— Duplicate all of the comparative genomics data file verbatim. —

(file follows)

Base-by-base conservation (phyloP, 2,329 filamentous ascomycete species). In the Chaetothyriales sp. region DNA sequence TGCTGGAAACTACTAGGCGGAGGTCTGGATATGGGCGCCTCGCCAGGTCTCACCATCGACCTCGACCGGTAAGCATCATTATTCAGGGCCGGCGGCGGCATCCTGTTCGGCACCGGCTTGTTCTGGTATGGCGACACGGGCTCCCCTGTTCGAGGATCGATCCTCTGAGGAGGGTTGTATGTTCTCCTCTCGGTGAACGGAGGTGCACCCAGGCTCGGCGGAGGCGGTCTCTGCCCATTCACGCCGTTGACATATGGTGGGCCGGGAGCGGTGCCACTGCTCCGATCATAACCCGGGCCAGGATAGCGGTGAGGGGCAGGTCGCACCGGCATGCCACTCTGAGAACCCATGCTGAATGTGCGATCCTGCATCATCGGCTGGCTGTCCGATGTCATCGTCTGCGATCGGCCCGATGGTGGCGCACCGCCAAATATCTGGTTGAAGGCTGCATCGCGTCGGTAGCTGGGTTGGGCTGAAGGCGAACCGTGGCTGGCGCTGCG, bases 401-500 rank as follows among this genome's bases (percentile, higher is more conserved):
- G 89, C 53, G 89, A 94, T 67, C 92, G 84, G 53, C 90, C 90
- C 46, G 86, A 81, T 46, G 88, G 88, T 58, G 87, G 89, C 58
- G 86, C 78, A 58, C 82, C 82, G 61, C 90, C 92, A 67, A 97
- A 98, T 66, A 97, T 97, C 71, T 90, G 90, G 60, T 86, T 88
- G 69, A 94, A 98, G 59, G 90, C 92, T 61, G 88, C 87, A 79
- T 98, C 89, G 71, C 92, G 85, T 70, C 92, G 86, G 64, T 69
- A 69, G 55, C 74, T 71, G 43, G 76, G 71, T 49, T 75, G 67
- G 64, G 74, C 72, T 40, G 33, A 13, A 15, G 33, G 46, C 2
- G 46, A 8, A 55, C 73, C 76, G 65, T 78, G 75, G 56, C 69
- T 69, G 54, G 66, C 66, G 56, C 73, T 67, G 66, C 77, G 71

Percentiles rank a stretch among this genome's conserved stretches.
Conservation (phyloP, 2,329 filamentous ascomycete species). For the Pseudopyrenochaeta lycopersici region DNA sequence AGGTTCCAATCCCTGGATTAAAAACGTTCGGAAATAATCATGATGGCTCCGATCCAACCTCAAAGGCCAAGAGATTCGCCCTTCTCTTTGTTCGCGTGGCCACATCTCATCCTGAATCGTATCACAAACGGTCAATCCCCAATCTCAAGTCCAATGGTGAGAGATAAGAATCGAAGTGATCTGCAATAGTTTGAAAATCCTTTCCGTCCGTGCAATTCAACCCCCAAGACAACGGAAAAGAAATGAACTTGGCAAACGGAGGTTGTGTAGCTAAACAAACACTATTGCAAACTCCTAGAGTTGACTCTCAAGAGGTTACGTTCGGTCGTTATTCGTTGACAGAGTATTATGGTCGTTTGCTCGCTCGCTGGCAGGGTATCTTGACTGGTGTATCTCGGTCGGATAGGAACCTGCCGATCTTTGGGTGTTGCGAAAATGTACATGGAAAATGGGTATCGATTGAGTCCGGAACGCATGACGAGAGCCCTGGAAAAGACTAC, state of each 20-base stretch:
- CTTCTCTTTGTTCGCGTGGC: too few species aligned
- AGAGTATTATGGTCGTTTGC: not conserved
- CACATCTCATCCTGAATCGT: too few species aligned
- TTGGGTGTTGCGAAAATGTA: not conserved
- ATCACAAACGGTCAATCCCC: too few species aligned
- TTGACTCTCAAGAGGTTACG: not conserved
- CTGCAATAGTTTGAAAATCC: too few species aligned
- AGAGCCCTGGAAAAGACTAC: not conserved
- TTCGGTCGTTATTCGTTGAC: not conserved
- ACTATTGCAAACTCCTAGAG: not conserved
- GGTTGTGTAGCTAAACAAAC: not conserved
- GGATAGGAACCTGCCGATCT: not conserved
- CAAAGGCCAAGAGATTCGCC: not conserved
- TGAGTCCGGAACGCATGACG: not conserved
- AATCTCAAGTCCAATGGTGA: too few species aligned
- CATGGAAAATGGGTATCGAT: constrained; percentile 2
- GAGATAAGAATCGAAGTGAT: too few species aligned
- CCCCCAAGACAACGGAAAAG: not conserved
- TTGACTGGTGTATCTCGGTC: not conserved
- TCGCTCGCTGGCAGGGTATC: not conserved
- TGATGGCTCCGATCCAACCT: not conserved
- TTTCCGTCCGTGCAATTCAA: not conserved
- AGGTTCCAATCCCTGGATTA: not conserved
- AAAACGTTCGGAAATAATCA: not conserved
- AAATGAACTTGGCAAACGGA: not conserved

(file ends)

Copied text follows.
Base-by-base conservation (phyloP, 2,329 filamentous ascomycete species). In the Chaetothyriales sp. region DNA sequence TGCTGGAAACTACTAGGCGGAGGTCTGGATATGGGCGCCTCGCCAGGTCTCACCATCGACCTCGACCGGTAAGCATCATTATTCAGGGCCGGCGGCGGCATCCTGTTCGGCACCGGCTTGTTCTGGTATGGCGACACGGGCTCCCCTGTTCGAGGATCGATCCTCTGAGGAGGGTTGTATGTTCTCCTCTCGGTGAACGGAGGTGCACCCAGGCTCGGCGGAGGCGGTCTCTGCCCATTCACGCCGTTGACATATGGTGGGCCGGGAGCGGTGCCACTGCTCCGATCATAACCCGGGCCAGGATAGCGGTGAGGGGCAGGTCGCACCGGCATGCCACTCTGAGAACCCATGCTGAATGTGCGATCCTGCATCATCGGCTGGCTGTCCGATGTCATCGTCTGCGATCGGCCCGATGGTGGCGCACCGCCAAATATCTGGTTGAAGGCTGCATCGCGTCGGTAGCTGGGTTGGGCTGAAGGCGAACCGTGGCTGGCGCTGCG, bases 401-500 rank as follows among this genome's bases (percentile, higher is more conserved):
- G 89, C 53, G 89, A 94, T 67, C 92, G 84, G 53, C 90, C 90
- C 46, G 86, A 81, T 46, G 88, G 88, T 58, G 87, G 89, C 58
- G 86, C 78, A 58, C 82, C 82, G 61, C 90, C 92, A 67, A 97
- A 98, T 66, A 97, T 97, C 71, T 90, G 90, G 60, T 86, T 88
- G 69, A 94, A 98, G 59, G 90, C 92, T 61, G 88, C 87, A 79
- T 98, C 89, G 71, C 92, G 85, T 70, C 92, G 86, G 64, T 69
- A 69, G 55, C 74, T 71, G 43, G 76, G 71, T 49, T 75, G 67
- G 64, G 74, C 72, T 40, G 33, A 13, A 15, G 33, G 46, C 2
- G 46, A 8, A 55, C 73, C 76, G 65, T 78, G 75, G 56, C 69
- T 69, G 54, G 66, C 66, G 56, C 73, T 67, G 66, C 77, G 71

Percentiles rank a stretch among this genome's conserved stretches.
Conservation (phyloP, 2,329 filamentous ascomycete species). For the Pseudopyrenochaeta lycopersici region DNA sequence AGGTTCCAATCCCTGGATTAAAAACGTTCGGAAATAATCATGATGGCTCCGATCCAACCTCAAAGGCCAAGAGATTCGCCCTTCTCTTTGTTCGCGTGGCCACATCTCATCCTGAATCGTATCACAAACGGTCAATCCCCAATCTCAAGTCCAATGGTGAGAGATAAGAATCGAAGTGATCTGCAATAGTTTGAAAATCCTTTCCGTCCGTGCAATTCAACCCCCAAGACAACGGAAAAGAAATGAACTTGGCAAACGGAGGTTGTGTAGCTAAACAAACACTATTGCAAACTCCTAGAGTTGACTCTCAAGAGGTTACGTTCGGTCGTTATTCGTTGACAGAGTATTATGGTCGTTTGCTCGCTCGCTGGCAGGGTATCTTGACTGGTGTATCTCGGTCGGATAGGAACCTGCCGATCTTTGGGTGTTGCGAAAATGTACATGGAAAATGGGTATCGATTGAGTCCGGAACGCATGACGAGAGCCCTGGAAAAGACTAC, state of each 20-base stretch:
- CTTCTCTTTGTTCGCGTGGC: too few species aligned
- AGAGTATTATGGTCGTTTGC: not conserved
- CACATCTCATCCTGAATCGT: too few species aligned
- TTGGGTGTTGCGAAAATGTA: not conserved
- ATCACAAACGGTCAATCCCC: too few species aligned
- TTGACTCTCAAGAGGTTACG: not conserved
- CTGCAATAGTTTGAAAATCC: too few species aligned
- AGAGCCCTGGAAAAGACTAC: not conserved
- TTCGGTCGTTATTCGTTGAC: not conserved
- ACTATTGCAAACTCCTAGAG: not conserved
- GGTTGTGTAGCTAAACAAAC: not conserved
- GGATAGGAACCTGCCGATCT: not conserved
- CAAAGGCCAAGAGATTCGCC: not conserved
- TGAGTCCGGAACGCATGACG: not conserved
- AATCTCAAGTCCAATGGTGA: too few species aligned
- CATGGAAAATGGGTATCGAT: constrained; percentile 2
- GAGATAAGAATCGAAGTGAT: too few species aligned
- CCCCCAAGACAACGGAAAAG: not conserved
- TTGACTGGTGTATCTCGGTC: not conserved
- TCGCTCGCTGGCAGGGTATC: not conserved
- TGATGGCTCCGATCCAACCT: not conserved
- TTTCCGTCCGTGCAATTCAA: not conserved
- AGGTTCCAATCCCTGGATTA: not conserved
- AAAACGTTCGGAAATAATCA: not conserved
- AAATGAACTTGGCAAACGGA: not conserved